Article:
How Wall Street exploits individual investors

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(MoneyWatch) In December, I demonstrated just how bad a deal Goldman Sach's (GS) stock-linked CD was for investors. In fact, all similar structured products, such as principal protection notes, accumulators, reverse convertibles, super track notes, and equity indexed annuities, are just swell for the seller, but bad for the buyer.

As evidence of how inappropriate these products are for individual investors, you'll never find a Registered Investment Advisor -- someone who provides a fiduciary standard of care and doesn't accept commissions -- that recommends them. It is commission-driven compensation, meaning the self-interest of the advisor or salesperson, that drives the sale of these products, not an investor's best interests. If such comp structures were illegal, these products would probably disappear, or at least no intelligent advisor would ever recommend them.

Bad investments: reverse convertibles
Bad investments: accumulators
Bad investments: super track notes
Bad investments: principal protection notes

The key to understanding these structured products is to understand that the objective of the issuing company is to raise capital at the lowest possible cost. If they could do this by offering a straightforward debt instrument, such as a bond or CD, they would do it without adding any bells and whistles. If an investment rings and toots, you can be sure that all those additional features lower the cost of the debt to the issuer.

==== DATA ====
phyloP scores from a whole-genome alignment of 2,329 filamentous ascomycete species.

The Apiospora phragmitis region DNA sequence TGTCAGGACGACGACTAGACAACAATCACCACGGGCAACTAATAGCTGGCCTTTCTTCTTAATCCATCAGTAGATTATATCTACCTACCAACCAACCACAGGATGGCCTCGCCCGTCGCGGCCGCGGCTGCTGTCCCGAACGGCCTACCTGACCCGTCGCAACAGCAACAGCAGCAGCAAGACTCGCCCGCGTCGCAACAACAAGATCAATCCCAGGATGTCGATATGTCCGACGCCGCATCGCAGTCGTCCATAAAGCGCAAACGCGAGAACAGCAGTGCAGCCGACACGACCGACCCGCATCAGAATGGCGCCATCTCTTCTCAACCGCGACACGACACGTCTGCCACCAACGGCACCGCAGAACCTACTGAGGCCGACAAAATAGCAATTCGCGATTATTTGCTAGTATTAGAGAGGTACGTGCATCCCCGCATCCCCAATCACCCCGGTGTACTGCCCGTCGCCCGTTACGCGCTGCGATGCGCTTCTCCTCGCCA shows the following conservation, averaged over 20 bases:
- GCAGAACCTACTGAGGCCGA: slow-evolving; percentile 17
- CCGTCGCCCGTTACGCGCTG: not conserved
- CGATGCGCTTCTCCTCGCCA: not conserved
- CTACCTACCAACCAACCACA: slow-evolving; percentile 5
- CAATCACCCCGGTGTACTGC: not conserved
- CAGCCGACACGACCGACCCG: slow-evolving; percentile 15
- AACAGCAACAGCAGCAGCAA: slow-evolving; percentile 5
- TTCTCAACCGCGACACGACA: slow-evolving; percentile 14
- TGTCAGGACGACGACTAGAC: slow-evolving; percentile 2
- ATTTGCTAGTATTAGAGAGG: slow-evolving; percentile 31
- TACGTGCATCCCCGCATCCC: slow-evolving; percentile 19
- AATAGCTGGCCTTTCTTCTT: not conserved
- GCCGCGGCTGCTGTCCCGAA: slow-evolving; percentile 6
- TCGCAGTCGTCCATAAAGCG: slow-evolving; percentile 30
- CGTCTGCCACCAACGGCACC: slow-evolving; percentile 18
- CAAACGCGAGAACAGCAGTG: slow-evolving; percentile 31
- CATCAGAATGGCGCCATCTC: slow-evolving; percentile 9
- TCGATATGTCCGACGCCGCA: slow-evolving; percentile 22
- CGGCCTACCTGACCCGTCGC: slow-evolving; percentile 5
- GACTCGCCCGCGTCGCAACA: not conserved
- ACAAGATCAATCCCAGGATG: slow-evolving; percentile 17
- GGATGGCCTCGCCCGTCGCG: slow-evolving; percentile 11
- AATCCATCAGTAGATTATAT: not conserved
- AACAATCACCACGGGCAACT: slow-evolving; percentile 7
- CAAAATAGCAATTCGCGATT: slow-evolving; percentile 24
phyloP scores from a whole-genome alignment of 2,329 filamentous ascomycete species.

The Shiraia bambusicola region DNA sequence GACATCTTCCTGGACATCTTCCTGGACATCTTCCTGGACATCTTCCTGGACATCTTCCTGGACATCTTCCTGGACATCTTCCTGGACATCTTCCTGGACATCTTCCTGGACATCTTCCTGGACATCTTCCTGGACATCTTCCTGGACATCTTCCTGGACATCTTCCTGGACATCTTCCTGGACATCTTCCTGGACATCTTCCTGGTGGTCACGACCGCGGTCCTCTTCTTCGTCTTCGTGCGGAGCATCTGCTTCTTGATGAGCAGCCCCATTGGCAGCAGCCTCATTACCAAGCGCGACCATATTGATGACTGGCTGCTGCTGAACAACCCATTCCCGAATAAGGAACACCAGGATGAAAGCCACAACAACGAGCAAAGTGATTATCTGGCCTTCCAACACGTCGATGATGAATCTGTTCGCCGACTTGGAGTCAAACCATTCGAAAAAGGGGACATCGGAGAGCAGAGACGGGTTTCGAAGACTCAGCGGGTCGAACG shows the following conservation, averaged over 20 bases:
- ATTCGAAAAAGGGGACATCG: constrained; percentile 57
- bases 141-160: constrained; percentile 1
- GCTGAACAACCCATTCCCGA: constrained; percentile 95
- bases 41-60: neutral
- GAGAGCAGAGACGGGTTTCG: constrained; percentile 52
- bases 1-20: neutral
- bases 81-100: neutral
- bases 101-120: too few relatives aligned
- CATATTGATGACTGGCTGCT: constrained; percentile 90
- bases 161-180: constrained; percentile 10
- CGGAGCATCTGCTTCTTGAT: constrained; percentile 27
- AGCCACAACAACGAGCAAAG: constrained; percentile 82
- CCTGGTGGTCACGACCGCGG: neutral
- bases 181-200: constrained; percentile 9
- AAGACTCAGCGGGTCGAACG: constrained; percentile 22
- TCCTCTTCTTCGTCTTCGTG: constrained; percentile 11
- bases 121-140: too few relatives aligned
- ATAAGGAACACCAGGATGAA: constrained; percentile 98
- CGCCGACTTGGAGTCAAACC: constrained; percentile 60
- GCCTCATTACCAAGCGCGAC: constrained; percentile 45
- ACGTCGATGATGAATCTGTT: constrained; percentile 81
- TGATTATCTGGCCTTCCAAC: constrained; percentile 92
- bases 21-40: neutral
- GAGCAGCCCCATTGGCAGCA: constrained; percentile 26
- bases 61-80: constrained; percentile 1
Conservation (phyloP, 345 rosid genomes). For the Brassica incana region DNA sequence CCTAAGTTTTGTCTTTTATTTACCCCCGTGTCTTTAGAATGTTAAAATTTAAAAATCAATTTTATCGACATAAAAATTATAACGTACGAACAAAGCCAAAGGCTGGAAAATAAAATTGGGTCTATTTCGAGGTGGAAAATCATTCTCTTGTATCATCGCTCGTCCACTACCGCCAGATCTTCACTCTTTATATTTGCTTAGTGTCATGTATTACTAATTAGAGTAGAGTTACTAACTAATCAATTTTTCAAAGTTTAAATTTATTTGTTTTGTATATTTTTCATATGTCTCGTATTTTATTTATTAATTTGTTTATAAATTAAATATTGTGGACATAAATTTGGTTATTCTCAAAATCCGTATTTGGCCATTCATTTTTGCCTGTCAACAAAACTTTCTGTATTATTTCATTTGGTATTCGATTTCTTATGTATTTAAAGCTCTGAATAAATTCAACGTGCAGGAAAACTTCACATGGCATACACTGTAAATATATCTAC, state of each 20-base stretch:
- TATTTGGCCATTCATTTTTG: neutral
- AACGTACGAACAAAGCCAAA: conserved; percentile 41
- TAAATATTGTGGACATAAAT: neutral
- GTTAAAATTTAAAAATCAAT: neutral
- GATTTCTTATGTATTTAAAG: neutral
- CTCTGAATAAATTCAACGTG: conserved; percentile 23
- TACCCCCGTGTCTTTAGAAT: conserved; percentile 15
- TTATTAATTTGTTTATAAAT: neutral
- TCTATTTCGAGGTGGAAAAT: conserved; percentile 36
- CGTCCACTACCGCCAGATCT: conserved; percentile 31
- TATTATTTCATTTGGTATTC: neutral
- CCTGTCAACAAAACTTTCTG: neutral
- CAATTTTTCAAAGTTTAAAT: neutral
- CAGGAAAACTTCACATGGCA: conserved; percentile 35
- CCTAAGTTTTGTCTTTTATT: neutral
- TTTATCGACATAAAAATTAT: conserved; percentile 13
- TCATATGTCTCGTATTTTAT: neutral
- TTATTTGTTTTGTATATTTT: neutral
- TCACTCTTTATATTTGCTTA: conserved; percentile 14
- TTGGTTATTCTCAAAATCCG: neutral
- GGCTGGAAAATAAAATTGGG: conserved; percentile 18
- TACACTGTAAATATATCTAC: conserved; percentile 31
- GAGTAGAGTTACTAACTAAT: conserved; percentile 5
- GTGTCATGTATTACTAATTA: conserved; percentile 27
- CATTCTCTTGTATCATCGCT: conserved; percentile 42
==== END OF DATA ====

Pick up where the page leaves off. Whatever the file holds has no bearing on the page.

As I previously showed, for instance, reverse convertibles are typically underpriced by as much as 3 to 12 percent. Put another way, the yield on the notes would have to be 3 to 12 percent higher for an investor to get a fair price on one of these products. Having analyzed hundreds of structured products, I've yet to find one that was a fair deal.

The authors of the study, "The Anatomy of Principal-Protected Absolute Return Barrier Notes," which appears in the fall issue of "The Journal of Derivatives," support this view. "Not too surprising is the finding that the issuers typically sell the contracts at prices well above theoretical values," they write.

In the competition between a sophisticated Wall Street institution and a retail investor, we know who has the advantage. It's a game you're just not going to win. Thus, the only intelligent decision is to not play. So why are tens of billions of structured products sold every year? I offer three explanations.